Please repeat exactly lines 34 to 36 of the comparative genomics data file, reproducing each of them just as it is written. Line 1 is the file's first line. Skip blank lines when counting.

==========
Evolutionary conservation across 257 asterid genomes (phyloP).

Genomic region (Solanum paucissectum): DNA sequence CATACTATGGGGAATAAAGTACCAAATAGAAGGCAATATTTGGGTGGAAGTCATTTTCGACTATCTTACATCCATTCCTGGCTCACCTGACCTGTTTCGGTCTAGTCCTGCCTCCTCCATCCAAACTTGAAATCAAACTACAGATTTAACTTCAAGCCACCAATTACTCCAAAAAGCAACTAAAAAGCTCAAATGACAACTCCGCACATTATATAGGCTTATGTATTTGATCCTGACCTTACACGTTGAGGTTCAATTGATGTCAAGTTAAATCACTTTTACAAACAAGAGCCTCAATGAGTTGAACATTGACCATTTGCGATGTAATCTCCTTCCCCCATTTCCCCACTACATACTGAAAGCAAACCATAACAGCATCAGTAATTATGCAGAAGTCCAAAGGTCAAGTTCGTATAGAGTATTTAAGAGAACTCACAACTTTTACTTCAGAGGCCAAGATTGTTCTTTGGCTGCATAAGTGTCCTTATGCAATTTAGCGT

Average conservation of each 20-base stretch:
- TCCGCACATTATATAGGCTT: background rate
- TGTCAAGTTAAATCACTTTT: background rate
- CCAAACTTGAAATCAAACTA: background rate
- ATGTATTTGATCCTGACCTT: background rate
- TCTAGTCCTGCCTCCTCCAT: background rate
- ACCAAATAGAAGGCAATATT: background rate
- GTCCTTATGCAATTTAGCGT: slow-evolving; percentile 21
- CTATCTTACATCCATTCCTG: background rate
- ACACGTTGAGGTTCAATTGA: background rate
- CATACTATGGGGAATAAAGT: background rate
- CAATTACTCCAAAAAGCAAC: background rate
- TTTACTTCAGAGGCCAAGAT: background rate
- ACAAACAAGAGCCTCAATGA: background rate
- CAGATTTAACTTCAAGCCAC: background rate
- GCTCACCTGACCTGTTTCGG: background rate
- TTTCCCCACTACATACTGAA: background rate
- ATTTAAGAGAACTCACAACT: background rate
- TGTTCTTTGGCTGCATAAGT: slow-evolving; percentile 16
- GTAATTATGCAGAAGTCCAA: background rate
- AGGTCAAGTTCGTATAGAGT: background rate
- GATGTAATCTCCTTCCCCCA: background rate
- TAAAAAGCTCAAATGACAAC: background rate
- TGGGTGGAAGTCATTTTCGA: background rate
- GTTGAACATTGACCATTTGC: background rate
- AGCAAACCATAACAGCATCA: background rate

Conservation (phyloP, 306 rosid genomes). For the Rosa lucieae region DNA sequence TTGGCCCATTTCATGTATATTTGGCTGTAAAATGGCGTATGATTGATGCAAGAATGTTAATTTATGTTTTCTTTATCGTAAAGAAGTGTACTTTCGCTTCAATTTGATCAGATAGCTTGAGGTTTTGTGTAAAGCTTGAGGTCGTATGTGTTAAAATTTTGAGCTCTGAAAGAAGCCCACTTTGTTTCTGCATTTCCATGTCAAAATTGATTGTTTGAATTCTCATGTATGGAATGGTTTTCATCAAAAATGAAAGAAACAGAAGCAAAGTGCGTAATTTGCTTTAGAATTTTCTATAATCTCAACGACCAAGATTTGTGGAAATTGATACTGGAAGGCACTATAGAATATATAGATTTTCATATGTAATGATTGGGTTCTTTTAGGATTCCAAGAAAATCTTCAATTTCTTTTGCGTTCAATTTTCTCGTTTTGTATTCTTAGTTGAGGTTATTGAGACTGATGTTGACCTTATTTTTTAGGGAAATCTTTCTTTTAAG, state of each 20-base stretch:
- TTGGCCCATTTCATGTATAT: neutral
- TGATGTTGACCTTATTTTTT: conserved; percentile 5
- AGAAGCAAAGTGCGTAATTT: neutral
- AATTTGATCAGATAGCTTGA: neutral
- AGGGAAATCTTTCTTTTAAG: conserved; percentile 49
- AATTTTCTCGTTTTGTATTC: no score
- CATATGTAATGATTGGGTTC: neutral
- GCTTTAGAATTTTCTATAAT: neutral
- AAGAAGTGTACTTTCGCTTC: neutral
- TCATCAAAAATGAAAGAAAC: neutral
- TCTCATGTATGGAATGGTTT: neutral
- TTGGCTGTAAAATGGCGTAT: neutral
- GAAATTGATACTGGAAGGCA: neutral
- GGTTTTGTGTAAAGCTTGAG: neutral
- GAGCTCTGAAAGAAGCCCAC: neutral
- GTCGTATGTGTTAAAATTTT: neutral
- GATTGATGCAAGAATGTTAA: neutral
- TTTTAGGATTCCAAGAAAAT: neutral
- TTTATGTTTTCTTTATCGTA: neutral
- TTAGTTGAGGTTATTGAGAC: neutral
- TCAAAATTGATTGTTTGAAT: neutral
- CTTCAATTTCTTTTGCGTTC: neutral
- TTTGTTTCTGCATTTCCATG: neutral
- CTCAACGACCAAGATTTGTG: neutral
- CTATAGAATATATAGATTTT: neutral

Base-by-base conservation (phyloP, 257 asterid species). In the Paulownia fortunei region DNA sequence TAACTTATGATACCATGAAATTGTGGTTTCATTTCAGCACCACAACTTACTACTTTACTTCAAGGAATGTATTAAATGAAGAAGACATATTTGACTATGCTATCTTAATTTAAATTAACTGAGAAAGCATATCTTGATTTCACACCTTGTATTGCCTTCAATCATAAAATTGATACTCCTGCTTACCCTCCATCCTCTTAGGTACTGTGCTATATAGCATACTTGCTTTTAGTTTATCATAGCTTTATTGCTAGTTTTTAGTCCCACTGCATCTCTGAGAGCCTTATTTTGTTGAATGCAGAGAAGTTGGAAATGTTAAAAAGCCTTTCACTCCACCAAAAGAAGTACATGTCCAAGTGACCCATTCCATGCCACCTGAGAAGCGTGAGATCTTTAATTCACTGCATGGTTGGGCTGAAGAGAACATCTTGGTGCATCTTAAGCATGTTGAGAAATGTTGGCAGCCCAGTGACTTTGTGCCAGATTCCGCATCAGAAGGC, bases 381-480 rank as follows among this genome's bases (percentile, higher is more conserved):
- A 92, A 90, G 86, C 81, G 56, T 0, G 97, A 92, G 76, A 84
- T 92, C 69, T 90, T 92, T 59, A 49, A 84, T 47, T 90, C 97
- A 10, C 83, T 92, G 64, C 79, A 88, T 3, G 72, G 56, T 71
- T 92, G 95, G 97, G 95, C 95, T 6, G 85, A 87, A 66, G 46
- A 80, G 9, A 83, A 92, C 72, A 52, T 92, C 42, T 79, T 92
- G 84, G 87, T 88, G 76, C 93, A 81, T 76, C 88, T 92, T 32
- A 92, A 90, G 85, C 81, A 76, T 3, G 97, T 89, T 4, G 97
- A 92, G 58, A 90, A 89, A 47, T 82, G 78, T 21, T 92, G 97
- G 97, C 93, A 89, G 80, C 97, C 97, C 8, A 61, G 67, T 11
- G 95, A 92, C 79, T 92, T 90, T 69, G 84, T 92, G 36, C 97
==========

- AGGGAAATCTTTCTTTTAAG: conserved; percentile 49
- AATTTTCTCGTTTTGTATTC: no score
- CATATGTAATGATTGGGTTC: neutral